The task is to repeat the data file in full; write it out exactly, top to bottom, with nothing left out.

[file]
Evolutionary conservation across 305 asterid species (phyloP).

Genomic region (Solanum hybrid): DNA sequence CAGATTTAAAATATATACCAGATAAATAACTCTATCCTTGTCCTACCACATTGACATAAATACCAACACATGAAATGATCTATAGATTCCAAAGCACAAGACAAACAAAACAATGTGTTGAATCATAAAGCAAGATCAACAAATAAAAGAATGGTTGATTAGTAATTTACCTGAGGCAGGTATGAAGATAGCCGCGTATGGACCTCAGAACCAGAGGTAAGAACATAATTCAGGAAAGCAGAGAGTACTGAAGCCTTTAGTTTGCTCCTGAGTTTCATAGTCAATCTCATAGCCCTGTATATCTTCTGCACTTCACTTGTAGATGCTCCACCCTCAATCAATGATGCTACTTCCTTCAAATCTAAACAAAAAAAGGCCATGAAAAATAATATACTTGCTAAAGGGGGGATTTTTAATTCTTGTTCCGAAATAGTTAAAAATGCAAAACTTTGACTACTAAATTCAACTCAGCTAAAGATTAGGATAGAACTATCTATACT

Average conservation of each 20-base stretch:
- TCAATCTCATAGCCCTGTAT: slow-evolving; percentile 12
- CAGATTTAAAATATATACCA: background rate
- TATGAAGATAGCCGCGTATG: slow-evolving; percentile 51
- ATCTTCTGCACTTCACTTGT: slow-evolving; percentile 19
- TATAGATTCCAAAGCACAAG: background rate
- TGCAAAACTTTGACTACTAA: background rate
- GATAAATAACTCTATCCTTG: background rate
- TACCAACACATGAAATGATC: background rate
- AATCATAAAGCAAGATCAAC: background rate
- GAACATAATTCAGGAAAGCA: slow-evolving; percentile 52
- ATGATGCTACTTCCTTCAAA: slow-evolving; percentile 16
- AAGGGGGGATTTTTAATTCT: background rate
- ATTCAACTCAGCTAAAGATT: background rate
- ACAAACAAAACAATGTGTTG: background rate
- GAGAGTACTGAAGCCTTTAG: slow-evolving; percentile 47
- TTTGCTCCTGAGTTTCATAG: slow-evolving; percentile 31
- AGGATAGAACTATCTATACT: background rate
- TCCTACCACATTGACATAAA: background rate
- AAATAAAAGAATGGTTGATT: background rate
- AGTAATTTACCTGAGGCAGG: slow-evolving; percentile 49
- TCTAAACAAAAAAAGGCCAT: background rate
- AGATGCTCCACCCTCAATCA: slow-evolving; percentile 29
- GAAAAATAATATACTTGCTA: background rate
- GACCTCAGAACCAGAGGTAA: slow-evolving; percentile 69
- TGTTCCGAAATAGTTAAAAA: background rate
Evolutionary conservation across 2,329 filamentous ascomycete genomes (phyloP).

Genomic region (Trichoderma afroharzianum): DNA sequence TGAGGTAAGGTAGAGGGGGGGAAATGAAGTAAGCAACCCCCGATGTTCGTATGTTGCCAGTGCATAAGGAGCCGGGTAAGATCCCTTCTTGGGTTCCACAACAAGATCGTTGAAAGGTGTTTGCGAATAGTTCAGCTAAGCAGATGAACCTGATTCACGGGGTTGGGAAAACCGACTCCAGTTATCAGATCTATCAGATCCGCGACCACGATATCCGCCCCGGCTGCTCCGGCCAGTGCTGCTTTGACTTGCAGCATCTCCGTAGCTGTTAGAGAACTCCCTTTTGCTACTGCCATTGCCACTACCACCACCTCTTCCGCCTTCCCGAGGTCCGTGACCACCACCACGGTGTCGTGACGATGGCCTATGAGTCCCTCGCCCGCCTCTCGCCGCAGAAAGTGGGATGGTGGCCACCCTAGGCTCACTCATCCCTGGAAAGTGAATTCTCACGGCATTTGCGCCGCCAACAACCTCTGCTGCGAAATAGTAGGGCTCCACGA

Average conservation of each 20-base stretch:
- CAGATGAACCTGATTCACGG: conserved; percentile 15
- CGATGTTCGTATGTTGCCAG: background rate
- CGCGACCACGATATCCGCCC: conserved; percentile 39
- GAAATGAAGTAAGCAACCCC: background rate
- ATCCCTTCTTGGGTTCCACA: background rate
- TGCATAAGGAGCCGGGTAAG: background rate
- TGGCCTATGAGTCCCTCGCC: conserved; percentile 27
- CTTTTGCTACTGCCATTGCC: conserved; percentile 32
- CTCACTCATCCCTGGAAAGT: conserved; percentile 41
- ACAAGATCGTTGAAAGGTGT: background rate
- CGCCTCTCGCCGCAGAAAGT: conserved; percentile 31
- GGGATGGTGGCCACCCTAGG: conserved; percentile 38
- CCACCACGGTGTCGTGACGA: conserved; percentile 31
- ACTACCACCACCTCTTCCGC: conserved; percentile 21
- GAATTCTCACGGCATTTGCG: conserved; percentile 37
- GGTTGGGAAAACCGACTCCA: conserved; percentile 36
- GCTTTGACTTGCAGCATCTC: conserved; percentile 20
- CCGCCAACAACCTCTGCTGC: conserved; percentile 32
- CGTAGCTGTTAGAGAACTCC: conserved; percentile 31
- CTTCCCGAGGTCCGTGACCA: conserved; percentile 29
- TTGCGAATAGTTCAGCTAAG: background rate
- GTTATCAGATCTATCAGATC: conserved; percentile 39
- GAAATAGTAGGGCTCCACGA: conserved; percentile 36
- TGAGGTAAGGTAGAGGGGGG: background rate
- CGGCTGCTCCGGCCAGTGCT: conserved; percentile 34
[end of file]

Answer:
Evolutionary conservation across 305 asterid species (phyloP).

Genomic region (Solanum hybrid): DNA sequence CAGATTTAAAATATATACCAGATAAATAACTCTATCCTTGTCCTACCACATTGACATAAATACCAACACATGAAATGATCTATAGATTCCAAAGCACAAGACAAACAAAACAATGTGTTGAATCATAAAGCAAGATCAACAAATAAAAGAATGGTTGATTAGTAATTTACCTGAGGCAGGTATGAAGATAGCCGCGTATGGACCTCAGAACCAGAGGTAAGAACATAATTCAGGAAAGCAGAGAGTACTGAAGCCTTTAGTTTGCTCCTGAGTTTCATAGTCAATCTCATAGCCCTGTATATCTTCTGCACTTCACTTGTAGATGCTCCACCCTCAATCAATGATGCTACTTCCTTCAAATCTAAACAAAAAAAGGCCATGAAAAATAATATACTTGCTAAAGGGGGGATTTTTAATTCTTGTTCCGAAATAGTTAAAAATGCAAAACTTTGACTACTAAATTCAACTCAGCTAAAGATTAGGATAGAACTATCTATACT

Average conservation of each 20-base stretch:
- TCAATCTCATAGCCCTGTAT: slow-evolving; percentile 12
- CAGATTTAAAATATATACCA: background rate
- TATGAAGATAGCCGCGTATG: slow-evolving; percentile 51
- ATCTTCTGCACTTCACTTGT: slow-evolving; percentile 19
- TATAGATTCCAAAGCACAAG: background rate
- TGCAAAACTTTGACTACTAA: background rate
- GATAAATAACTCTATCCTTG: background rate
- TACCAACACATGAAATGATC: background rate
- AATCATAAAGCAAGATCAAC: background rate
- GAACATAATTCAGGAAAGCA: slow-evolving; percentile 52
- ATGATGCTACTTCCTTCAAA: slow-evolving; percentile 16
- AAGGGGGGATTTTTAATTCT: background rate
- ATTCAACTCAGCTAAAGATT: background rate
- ACAAACAAAACAATGTGTTG: background rate
- GAGAGTACTGAAGCCTTTAG: slow-evolving; percentile 47
- TTTGCTCCTGAGTTTCATAG: slow-evolving; percentile 31
- AGGATAGAACTATCTATACT: background rate
- TCCTACCACATTGACATAAA: background rate
- AAATAAAAGAATGGTTGATT: background rate
- AGTAATTTACCTGAGGCAGG: slow-evolving; percentile 49
- TCTAAACAAAAAAAGGCCAT: background rate
- AGATGCTCCACCCTCAATCA: slow-evolving; percentile 29
- GAAAAATAATATACTTGCTA: background rate
- GACCTCAGAACCAGAGGTAA: slow-evolving; percentile 69
- TGTTCCGAAATAGTTAAAAA: background rate
Evolutionary conservation across 2,329 filamentous ascomycete genomes (phyloP).

Genomic region (Trichoderma afroharzianum): DNA sequence TGAGGTAAGGTAGAGGGGGGGAAATGAAGTAAGCAACCCCCGATGTTCGTATGTTGCCAGTGCATAAGGAGCCGGGTAAGATCCCTTCTTGGGTTCCACAACAAGATCGTTGAAAGGTGTTTGCGAATAGTTCAGCTAAGCAGATGAACCTGATTCACGGGGTTGGGAAAACCGACTCCAGTTATCAGATCTATCAGATCCGCGACCACGATATCCGCCCCGGCTGCTCCGGCCAGTGCTGCTTTGACTTGCAGCATCTCCGTAGCTGTTAGAGAACTCCCTTTTGCTACTGCCATTGCCACTACCACCACCTCTTCCGCCTTCCCGAGGTCCGTGACCACCACCACGGTGTCGTGACGATGGCCTATGAGTCCCTCGCCCGCCTCTCGCCGCAGAAAGTGGGATGGTGGCCACCCTAGGCTCACTCATCCCTGGAAAGTGAATTCTCACGGCATTTGCGCCGCCAACAACCTCTGCTGCGAAATAGTAGGGCTCCACGA

Average conservation of each 20-base stretch:
- CAGATGAACCTGATTCACGG: conserved; percentile 15
- CGATGTTCGTATGTTGCCAG: background rate
- CGCGACCACGATATCCGCCC: conserved; percentile 39
- GAAATGAAGTAAGCAACCCC: background rate
- ATCCCTTCTTGGGTTCCACA: background rate
- TGCATAAGGAGCCGGGTAAG: background rate
- TGGCCTATGAGTCCCTCGCC: conserved; percentile 27
- CTTTTGCTACTGCCATTGCC: conserved; percentile 32
- CTCACTCATCCCTGGAAAGT: conserved; percentile 41
- ACAAGATCGTTGAAAGGTGT: background rate
- CGCCTCTCGCCGCAGAAAGT: conserved; percentile 31
- GGGATGGTGGCCACCCTAGG: conserved; percentile 38
- CCACCACGGTGTCGTGACGA: conserved; percentile 31
- ACTACCACCACCTCTTCCGC: conserved; percentile 21
- GAATTCTCACGGCATTTGCG: conserved; percentile 37
- GGTTGGGAAAACCGACTCCA: conserved; percentile 36
- GCTTTGACTTGCAGCATCTC: conserved; percentile 20
- CCGCCAACAACCTCTGCTGC: conserved; percentile 32
- CGTAGCTGTTAGAGAACTCC: conserved; percentile 31
- CTTCCCGAGGTCCGTGACCA: conserved; percentile 29
- TTGCGAATAGTTCAGCTAAG: background rate
- GTTATCAGATCTATCAGATC: conserved; percentile 39
- GAAATAGTAGGGCTCCACGA: conserved; percentile 36
- TGAGGTAAGGTAGAGGGGGG: background rate
- CGGCTGCTCCGGCCAGTGCT: conserved; percentile 34